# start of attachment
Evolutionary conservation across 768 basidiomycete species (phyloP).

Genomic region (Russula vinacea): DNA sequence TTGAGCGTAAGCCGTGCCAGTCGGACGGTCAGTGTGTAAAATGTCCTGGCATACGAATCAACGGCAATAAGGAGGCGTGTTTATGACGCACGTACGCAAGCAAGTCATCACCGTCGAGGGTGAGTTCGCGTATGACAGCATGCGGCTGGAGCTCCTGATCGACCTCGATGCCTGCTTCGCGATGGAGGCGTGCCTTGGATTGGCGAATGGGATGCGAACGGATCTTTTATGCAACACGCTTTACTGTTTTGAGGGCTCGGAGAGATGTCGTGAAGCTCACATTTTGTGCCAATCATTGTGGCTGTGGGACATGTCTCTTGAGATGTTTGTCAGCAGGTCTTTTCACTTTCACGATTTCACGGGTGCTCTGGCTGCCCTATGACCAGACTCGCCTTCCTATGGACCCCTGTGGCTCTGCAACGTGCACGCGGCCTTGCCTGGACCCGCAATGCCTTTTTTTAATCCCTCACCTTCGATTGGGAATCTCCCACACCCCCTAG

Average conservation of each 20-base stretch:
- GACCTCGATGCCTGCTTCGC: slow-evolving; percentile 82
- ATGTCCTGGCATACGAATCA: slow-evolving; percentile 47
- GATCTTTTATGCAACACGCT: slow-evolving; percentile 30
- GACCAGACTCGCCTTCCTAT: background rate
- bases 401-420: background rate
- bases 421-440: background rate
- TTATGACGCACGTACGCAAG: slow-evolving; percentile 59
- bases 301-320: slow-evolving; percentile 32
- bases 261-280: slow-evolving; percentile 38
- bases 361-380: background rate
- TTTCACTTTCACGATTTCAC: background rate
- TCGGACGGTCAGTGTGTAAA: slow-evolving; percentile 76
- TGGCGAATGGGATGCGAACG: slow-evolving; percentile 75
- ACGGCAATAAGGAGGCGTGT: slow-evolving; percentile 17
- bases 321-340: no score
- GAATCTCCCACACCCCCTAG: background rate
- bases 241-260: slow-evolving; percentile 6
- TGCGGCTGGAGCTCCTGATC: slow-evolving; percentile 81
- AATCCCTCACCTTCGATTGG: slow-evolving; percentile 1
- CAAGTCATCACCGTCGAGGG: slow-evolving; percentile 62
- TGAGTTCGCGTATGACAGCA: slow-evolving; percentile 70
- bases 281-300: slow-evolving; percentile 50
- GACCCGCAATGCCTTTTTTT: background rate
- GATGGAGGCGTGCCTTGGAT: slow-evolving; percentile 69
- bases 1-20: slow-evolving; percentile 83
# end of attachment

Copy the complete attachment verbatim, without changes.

Evolutionary conservation across 768 basidiomycete species (phyloP).

Genomic region (Russula vinacea): DNA sequence TTGAGCGTAAGCCGTGCCAGTCGGACGGTCAGTGTGTAAAATGTCCTGGCATACGAATCAACGGCAATAAGGAGGCGTGTTTATGACGCACGTACGCAAGCAAGTCATCACCGTCGAGGGTGAGTTCGCGTATGACAGCATGCGGCTGGAGCTCCTGATCGACCTCGATGCCTGCTTCGCGATGGAGGCGTGCCTTGGATTGGCGAATGGGATGCGAACGGATCTTTTATGCAACACGCTTTACTGTTTTGAGGGCTCGGAGAGATGTCGTGAAGCTCACATTTTGTGCCAATCATTGTGGCTGTGGGACATGTCTCTTGAGATGTTTGTCAGCAGGTCTTTTCACTTTCACGATTTCACGGGTGCTCTGGCTGCCCTATGACCAGACTCGCCTTCCTATGGACCCCTGTGGCTCTGCAACGTGCACGCGGCCTTGCCTGGACCCGCAATGCCTTTTTTTAATCCCTCACCTTCGATTGGGAATCTCCCACACCCCCTAG

Average conservation of each 20-base stretch:
- GACCTCGATGCCTGCTTCGC: slow-evolving; percentile 82
- ATGTCCTGGCATACGAATCA: slow-evolving; percentile 47
- GATCTTTTATGCAACACGCT: slow-evolving; percentile 30
- GACCAGACTCGCCTTCCTAT: background rate
- bases 401-420: background rate
- bases 421-440: background rate
- TTATGACGCACGTACGCAAG: slow-evolving; percentile 59
- bases 301-320: slow-evolving; percentile 32
- bases 261-280: slow-evolving; percentile 38
- bases 361-380: background rate
- TTTCACTTTCACGATTTCAC: background rate
- TCGGACGGTCAGTGTGTAAA: slow-evolving; percentile 76
- TGGCGAATGGGATGCGAACG: slow-evolving; percentile 75
- ACGGCAATAAGGAGGCGTGT: slow-evolving; percentile 17
- bases 321-340: no score
- GAATCTCCCACACCCCCTAG: background rate
- bases 241-260: slow-evolving; percentile 6
- TGCGGCTGGAGCTCCTGATC: slow-evolving; percentile 81
- AATCCCTCACCTTCGATTGG: slow-evolving; percentile 1
- CAAGTCATCACCGTCGAGGG: slow-evolving; percentile 62
- TGAGTTCGCGTATGACAGCA: slow-evolving; percentile 70
- bases 281-300: slow-evolving; percentile 50
- GACCCGCAATGCCTTTTTTT: background rate
- GATGGAGGCGTGCCTTGGAT: slow-evolving; percentile 69
- bases 1-20: slow-evolving; percentile 83